Testosterone increases men’s susceptibility to the negative consequences of risky choices

Testosterone administration increases susceptibility to negative feedback after risky choices in men, according to the results of a new double-blind, placebo-controlled, randomized study. The research has been published in the scientific journal Biological psychology.

“There have been both correlational and experimental studies suggesting that testosterone is associated with risk-taking, although the evidence is mixed,” explained lead researcher Oshin Vartanian, a scientist who works at Defense Research and Development Canada, a special executive agency of the United States. the Canadian Ministry. of National Defense.

“Previously, we had conducted an fMRI study which showed that when it comes to making risky choices, people are more risk averse when they gamble with life than with money (Vartanian et al., 2011). We had attributed this difference to the greater value placed on human life than on money.”

“In the current experiment (which was part of a larger registered clinical trial), we were interested to see whether the administration of exogenous testosterone would affect people’s tendency to make risky choices, and whether the effect would be stronger for money than for lives because people appear to have a lower threshold to make risky choices in the former context.”

The data collected for this study was part of a larger study examining the impact of testosterone replacement on muscle mass and physical performance in healthy young men while experiencing a long-term energy deficit. The study included 50 healthy adult men who underwent severe exercise and diet-induced energy deficiency for 28 days, receiving either testosterone (200 mg per week) or placebo (sesame seed oil).

Before, during, and after the 28 days, participants completed a guessing task in a functional magnetic resonance imaging scanner. In the guessing task, participants had to repeatedly choose between a series of two options: one option had a definite outcome and the other had an uncertain outcome. The outcomes involved hypothetical human lives or cash. After selecting one of the options, the participants received feedback on their choice.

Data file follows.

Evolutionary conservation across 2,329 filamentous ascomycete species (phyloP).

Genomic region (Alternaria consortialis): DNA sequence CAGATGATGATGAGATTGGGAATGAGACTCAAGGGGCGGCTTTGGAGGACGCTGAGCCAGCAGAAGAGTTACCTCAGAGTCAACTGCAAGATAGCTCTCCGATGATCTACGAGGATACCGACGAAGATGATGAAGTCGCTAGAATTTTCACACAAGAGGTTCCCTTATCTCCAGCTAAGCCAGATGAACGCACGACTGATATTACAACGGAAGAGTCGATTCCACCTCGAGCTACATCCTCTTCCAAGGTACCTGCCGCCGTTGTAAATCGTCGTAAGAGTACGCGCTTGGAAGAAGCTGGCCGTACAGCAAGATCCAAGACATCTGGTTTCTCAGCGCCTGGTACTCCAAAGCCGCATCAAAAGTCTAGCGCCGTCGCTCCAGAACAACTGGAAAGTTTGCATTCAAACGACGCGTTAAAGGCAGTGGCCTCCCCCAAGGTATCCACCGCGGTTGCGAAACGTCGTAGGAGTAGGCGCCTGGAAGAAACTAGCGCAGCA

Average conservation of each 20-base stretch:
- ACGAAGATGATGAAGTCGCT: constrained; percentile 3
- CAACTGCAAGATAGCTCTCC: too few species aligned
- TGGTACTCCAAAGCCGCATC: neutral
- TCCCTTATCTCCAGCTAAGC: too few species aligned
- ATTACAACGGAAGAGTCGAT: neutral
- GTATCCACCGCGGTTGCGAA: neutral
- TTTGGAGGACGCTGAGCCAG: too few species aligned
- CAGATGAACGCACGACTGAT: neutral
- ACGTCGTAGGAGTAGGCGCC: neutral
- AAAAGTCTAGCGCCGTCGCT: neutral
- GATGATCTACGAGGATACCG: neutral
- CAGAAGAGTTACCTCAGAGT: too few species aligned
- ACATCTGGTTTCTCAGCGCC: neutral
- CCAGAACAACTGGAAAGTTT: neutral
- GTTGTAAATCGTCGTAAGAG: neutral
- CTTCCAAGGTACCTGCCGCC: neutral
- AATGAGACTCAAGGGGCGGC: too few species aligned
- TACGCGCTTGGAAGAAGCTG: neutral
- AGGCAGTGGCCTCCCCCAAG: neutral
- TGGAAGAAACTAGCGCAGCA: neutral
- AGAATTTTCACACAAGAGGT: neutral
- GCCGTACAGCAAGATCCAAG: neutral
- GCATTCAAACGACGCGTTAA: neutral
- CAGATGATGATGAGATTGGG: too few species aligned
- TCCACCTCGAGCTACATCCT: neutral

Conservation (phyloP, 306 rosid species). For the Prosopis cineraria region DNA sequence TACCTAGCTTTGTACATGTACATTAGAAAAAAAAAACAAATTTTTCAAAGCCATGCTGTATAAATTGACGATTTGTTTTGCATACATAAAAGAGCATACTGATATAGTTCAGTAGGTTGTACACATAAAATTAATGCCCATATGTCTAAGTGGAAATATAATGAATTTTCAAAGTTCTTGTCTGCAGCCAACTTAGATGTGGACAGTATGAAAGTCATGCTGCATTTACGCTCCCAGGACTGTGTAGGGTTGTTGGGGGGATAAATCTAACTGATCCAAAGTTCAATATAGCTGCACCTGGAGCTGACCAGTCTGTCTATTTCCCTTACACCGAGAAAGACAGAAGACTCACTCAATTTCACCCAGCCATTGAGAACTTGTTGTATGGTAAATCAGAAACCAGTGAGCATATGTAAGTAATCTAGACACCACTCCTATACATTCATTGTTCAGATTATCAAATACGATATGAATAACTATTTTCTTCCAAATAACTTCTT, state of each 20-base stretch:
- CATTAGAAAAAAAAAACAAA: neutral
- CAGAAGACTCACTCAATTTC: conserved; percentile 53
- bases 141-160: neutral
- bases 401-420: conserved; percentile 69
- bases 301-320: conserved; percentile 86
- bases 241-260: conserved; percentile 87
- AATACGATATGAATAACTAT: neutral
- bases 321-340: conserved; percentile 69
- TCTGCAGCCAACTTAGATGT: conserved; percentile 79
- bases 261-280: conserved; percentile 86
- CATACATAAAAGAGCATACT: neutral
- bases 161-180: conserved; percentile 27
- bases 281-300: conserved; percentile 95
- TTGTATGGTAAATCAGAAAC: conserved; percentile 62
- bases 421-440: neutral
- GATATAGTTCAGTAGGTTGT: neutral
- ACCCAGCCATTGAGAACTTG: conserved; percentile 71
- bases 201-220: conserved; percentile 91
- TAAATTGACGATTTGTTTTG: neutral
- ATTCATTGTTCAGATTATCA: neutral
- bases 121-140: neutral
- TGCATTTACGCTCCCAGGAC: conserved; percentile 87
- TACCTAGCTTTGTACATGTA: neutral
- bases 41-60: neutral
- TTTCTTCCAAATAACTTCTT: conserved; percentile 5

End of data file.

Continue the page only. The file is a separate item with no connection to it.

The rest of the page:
Testosterone did not seem to affect risky decision making in general. However, men who received testosterone were more likely to select the particular outcome after negative feedback about a risky choice compared to the control group.

“Our results did not support our prediction that testosterone promotes risky behavior, further weakening the evidence base for this idea in the literature,” Vartanian told PsyPost. “What testosterone did instead was make participants more sensitive to the outcomes of their risky choices. In particular, regardless of whether the context was lives or money, the testosterone group was more likely than the placebo group to prefer the sure option over the risky option immediately after negative feedback on a risky choice.

“Despite the mixed nature of previous evidence regarding the relationship between testosterone and risk-taking, we were nevertheless surprised that we observed no effect on risky choices in the current experiment,” added Vartanian. “Interestingly, a number of recent large-scale experimental studies and meta-analyses have come to a similar conclusion, prompting us to review our assumptions about the nature of this long-held assumption.”

In the games of chance task, the results were presented in terms of both profit and loss. Previous research has shown that humans are fewer are likely to make risky choices when outcomes are presented in terms of profit, but they are more are likely to make risky choices when the results are presented in terms of losses, even if the actual outcome is the same. This phenomenon is known as the reflection effect.

The researchers noted that the strength of this effect was related to different patterns of brain activity.

“There were large individual differences in propensity to make risky choices (regarding whether the gamble represented wins or losses), which in turn were related to variation in brain function in the dorsal thalamus – a region that controls emotion, reward and risks processed.” Vartanian explained. “More work is needed to determine exactly why this particular region is associated with individual differences in making risky choices involving both money and lives.”

But the study has two important caveats. “All our data has been collected from men and we know that there are hormonal differences between the sexes. As such, it’s unclear if a similar picture would emerge in women,” Vartanian noted.

In addition, the administration of testosterone in the current study was designed to return plasma testosterone to near-normal levels among participants in the experimental group.

“Our data was collected against the backdrop of severe energy deficiency, and because energy deficiency is associated with a reduction in circulating testosterone levels, our administration of exogenous testosterone should be viewed as a restorative intervention,” explains Vartanian. “As such, it remains unknown whether administration of exogenous testosterone above normal levels would influence risky choice as measured by our gambling task.”

The study, “Effect of exogenic testosterone in the context of energy deficit on risky choice: Behavioral and neural evidence from males,” is authored by Oshin Vartanian, Timothy K. Lam, David R. Mandel, Sidney Ann Saint, Gorka Navarrete, Owen T. Carmichael, Kori Murray, Sreekrishna R. Pillai, Preetham Shankapal, John Caldwell, Claire E. Berryman, J. Philip Karl, Melissa Harris, Jennifer C. Rood, Stefan M. Pasiakos, Emma Rice, Matthew Duncan, and Harris R Liebermann .

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